by JOHN PALEN
That was the summer I packed poetry in a box
and wrote obits. Hundreds, from little towns
like Neosho, Vinita and Siloam Springs.
I left Pound, Virgil and the New Criticism
arguing in the dark in a friend’s basement
and wrote plain words about plain lives
in a sun-lit second-story newsroom
full of desks, ash trays and phones.
They had family, dates, particular names.
Survivors cared. No poem I’ve written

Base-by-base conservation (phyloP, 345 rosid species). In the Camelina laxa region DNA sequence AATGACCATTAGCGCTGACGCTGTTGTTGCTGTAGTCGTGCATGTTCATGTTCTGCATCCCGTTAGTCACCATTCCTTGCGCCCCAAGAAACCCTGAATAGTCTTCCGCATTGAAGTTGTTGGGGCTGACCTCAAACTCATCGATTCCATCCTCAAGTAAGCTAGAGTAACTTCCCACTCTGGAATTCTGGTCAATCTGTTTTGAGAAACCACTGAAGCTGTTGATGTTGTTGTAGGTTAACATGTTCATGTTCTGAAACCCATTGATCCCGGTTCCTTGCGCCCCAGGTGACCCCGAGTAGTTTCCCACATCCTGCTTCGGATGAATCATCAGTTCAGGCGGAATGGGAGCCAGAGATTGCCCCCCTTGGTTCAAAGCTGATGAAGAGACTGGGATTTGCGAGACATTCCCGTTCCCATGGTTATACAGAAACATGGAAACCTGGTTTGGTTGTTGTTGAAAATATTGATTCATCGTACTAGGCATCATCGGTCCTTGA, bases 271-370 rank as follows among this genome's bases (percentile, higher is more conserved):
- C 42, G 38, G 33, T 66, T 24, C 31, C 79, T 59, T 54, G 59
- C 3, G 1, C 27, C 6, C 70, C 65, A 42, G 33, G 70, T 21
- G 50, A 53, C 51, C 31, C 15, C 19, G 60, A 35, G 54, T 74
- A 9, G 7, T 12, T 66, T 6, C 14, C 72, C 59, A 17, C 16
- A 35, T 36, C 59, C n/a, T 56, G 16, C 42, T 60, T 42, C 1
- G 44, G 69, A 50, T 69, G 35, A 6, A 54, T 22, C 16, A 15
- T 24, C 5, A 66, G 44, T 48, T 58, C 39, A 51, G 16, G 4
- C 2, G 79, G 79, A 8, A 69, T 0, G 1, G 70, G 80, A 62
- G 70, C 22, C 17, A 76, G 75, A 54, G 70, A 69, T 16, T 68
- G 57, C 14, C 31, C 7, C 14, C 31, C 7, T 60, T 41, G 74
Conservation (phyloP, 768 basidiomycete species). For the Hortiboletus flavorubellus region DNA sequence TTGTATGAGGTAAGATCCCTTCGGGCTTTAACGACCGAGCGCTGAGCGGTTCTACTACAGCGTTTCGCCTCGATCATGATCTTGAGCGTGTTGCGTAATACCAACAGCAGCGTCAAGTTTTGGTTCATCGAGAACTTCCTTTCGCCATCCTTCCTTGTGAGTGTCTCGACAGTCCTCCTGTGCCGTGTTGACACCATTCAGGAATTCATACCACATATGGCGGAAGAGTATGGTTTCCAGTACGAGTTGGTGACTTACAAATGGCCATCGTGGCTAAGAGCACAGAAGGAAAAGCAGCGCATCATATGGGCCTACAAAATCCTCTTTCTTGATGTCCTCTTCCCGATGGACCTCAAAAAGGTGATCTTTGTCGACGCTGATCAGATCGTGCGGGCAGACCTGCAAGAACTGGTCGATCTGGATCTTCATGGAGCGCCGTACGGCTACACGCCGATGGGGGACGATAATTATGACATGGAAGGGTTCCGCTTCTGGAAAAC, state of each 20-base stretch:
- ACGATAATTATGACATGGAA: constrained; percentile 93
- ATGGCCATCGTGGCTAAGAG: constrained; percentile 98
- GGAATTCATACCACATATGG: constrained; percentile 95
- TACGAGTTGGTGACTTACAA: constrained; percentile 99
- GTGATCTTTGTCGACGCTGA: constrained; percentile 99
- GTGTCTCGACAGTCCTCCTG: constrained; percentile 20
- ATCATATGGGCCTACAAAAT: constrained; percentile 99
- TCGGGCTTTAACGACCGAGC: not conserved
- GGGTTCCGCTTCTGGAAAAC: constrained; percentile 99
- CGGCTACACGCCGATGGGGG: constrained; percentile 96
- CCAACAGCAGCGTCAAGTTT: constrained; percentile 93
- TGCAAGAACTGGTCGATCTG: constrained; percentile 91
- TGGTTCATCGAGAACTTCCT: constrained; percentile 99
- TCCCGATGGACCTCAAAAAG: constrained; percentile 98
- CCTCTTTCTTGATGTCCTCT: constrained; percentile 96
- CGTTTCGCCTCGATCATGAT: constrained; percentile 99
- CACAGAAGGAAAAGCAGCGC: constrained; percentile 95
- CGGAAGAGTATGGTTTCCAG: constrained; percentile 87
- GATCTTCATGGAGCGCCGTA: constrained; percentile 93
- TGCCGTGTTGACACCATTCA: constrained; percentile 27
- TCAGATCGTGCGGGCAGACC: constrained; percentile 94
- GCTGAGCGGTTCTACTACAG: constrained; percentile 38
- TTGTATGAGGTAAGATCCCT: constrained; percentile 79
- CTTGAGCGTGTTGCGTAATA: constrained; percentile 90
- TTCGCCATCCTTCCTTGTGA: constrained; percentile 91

before or since has mattered as much.
I’d stay up late, poring over the day’s work.
Accuracy, brevity, grammar, sentence structure:
That was the summer I learned the bones.
ABOUT THE AUTHOR
John Palen has had dual careers in journalism and poetry. He worked as a reporter and editor at daily newspapers and taught journalism at Central Michigan University. He published his first poem in a nationally circulated magazine 50 years ago this year, and his work has appeared widely since.
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